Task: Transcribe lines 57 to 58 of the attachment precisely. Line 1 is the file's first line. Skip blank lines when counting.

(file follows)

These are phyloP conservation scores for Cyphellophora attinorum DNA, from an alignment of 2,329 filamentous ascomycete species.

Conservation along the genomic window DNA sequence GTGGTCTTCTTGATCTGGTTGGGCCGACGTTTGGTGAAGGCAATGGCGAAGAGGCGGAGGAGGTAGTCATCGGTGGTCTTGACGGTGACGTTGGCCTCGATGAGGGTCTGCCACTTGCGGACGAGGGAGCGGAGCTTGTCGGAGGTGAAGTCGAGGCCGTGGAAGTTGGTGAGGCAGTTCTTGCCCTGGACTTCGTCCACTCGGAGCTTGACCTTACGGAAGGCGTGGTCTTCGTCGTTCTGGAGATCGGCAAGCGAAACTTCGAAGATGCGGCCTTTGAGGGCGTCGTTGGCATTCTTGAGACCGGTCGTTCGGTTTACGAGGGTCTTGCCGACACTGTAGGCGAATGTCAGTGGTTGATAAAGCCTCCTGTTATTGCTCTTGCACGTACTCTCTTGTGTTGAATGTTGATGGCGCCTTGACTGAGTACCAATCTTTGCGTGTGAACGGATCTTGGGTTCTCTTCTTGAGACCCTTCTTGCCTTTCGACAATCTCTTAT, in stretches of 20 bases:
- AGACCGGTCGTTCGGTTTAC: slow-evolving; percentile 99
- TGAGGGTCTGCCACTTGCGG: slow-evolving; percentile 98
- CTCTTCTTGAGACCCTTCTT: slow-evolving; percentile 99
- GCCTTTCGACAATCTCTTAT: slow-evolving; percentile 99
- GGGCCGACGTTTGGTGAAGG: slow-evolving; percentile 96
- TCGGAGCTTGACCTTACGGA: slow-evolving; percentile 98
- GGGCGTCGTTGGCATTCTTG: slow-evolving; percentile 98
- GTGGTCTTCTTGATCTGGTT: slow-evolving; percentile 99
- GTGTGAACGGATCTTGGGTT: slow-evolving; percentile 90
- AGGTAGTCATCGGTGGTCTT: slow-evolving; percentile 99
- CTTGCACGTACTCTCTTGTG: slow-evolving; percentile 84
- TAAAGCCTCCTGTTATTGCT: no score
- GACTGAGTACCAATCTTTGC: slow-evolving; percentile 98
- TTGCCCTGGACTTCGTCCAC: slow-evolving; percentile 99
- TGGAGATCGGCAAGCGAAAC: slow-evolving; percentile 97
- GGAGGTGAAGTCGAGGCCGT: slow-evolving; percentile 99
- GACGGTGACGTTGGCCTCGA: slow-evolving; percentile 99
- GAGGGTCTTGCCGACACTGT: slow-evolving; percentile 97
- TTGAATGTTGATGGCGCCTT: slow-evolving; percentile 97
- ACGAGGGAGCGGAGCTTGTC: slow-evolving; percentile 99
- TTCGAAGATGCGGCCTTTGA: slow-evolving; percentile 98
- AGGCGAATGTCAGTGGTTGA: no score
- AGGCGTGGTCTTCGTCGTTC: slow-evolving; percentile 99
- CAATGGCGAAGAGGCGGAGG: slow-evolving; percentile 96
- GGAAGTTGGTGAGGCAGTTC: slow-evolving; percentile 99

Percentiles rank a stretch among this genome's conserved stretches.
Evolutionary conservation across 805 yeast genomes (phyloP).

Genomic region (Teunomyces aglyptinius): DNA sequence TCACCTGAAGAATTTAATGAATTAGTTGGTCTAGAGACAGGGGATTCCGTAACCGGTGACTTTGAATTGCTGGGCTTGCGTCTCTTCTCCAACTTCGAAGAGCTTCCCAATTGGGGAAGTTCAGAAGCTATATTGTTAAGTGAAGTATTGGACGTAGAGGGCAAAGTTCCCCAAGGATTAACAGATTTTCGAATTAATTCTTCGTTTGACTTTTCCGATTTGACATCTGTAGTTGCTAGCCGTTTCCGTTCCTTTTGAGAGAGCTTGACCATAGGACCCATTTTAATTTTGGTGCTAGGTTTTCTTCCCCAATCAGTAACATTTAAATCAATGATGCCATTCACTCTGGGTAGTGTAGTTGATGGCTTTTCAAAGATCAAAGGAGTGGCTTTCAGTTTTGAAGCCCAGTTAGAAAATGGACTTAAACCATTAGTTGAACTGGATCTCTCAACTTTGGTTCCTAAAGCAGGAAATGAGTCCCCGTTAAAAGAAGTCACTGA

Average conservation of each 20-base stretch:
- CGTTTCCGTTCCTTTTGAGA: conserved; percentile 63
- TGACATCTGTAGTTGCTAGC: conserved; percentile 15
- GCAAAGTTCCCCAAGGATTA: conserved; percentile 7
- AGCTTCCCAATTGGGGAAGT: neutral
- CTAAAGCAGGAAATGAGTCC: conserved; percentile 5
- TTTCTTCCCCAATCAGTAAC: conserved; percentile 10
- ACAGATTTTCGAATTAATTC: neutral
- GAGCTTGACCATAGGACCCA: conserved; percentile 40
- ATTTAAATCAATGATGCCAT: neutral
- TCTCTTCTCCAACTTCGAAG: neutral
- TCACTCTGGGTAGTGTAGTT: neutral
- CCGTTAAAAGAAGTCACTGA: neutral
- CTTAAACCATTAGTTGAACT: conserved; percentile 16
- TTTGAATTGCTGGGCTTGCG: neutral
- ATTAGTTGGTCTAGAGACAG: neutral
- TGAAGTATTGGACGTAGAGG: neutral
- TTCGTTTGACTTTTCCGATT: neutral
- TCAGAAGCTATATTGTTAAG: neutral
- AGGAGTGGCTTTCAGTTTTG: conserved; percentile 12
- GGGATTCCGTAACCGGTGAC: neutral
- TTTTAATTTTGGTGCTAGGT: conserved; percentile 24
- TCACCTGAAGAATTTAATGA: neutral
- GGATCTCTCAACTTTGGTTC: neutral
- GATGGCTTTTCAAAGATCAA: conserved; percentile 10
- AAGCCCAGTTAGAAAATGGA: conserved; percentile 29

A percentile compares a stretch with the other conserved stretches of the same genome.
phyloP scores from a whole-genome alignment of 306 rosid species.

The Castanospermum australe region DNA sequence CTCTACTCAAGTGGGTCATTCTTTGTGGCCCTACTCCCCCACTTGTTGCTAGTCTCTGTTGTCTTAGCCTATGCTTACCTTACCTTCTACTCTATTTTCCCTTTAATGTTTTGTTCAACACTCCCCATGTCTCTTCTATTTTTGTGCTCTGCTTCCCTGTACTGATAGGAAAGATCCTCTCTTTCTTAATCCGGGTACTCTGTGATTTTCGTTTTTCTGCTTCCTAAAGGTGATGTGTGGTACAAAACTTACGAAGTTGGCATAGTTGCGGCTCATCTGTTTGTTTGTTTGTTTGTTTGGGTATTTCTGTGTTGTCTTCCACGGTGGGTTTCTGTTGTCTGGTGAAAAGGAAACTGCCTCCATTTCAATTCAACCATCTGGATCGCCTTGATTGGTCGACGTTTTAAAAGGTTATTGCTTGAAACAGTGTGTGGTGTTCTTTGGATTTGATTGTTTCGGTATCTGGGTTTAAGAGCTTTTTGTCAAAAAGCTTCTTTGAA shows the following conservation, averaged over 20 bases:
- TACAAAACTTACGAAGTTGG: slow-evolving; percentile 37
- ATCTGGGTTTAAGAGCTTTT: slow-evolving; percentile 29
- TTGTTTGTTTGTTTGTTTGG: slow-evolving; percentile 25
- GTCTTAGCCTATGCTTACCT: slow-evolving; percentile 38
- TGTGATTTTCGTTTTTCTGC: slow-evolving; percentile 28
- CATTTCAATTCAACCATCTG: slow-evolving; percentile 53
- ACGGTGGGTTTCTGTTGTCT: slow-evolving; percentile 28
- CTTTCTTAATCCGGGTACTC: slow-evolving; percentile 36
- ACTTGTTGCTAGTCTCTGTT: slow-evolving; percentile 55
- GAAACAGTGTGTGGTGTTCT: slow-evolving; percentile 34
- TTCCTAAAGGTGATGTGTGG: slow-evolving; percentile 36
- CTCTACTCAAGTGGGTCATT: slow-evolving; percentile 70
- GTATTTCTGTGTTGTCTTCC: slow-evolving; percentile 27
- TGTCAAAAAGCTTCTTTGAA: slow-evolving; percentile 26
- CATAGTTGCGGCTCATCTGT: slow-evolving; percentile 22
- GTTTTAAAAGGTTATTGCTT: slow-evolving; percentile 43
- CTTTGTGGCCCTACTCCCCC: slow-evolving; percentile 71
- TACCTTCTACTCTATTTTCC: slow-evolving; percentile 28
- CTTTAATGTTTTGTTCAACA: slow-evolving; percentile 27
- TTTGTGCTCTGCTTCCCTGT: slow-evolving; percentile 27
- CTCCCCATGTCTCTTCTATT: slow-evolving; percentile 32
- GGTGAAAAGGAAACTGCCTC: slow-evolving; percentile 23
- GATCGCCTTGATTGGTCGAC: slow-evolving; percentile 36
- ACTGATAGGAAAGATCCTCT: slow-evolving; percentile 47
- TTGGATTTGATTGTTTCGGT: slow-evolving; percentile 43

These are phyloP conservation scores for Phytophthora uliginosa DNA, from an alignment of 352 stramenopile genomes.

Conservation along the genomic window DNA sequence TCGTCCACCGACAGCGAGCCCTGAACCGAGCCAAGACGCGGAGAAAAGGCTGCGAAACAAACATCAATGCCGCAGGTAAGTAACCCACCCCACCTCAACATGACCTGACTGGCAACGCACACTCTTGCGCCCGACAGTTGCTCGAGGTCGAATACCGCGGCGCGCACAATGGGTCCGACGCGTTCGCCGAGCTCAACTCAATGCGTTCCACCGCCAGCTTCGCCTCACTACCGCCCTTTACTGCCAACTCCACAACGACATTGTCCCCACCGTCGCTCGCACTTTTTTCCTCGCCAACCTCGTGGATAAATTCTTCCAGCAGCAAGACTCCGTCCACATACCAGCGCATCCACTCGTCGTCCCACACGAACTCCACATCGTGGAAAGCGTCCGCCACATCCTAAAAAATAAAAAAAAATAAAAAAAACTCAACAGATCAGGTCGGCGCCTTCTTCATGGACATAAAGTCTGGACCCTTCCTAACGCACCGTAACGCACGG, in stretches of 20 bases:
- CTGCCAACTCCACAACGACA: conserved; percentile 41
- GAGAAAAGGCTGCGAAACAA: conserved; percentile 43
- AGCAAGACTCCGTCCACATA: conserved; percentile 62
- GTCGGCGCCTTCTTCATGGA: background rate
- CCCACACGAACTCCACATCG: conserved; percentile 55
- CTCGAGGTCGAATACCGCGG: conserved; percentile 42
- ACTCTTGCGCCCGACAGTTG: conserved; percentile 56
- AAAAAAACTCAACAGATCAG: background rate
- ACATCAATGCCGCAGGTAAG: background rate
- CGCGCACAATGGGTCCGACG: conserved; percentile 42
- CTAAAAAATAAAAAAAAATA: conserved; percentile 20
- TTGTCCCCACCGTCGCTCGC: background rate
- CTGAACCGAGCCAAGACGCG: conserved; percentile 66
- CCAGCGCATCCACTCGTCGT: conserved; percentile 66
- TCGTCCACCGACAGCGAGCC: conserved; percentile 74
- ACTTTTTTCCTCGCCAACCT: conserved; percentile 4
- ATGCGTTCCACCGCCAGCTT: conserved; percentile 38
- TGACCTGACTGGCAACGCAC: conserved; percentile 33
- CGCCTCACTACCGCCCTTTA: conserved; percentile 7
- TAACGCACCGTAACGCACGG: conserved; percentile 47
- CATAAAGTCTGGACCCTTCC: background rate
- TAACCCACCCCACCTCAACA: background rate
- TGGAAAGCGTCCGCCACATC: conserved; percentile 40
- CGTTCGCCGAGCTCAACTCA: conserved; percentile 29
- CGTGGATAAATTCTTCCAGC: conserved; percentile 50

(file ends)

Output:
A percentile compares a stretch with the other conserved stretches of the same genome.
phyloP scores from a whole-genome alignment of 306 rosid species.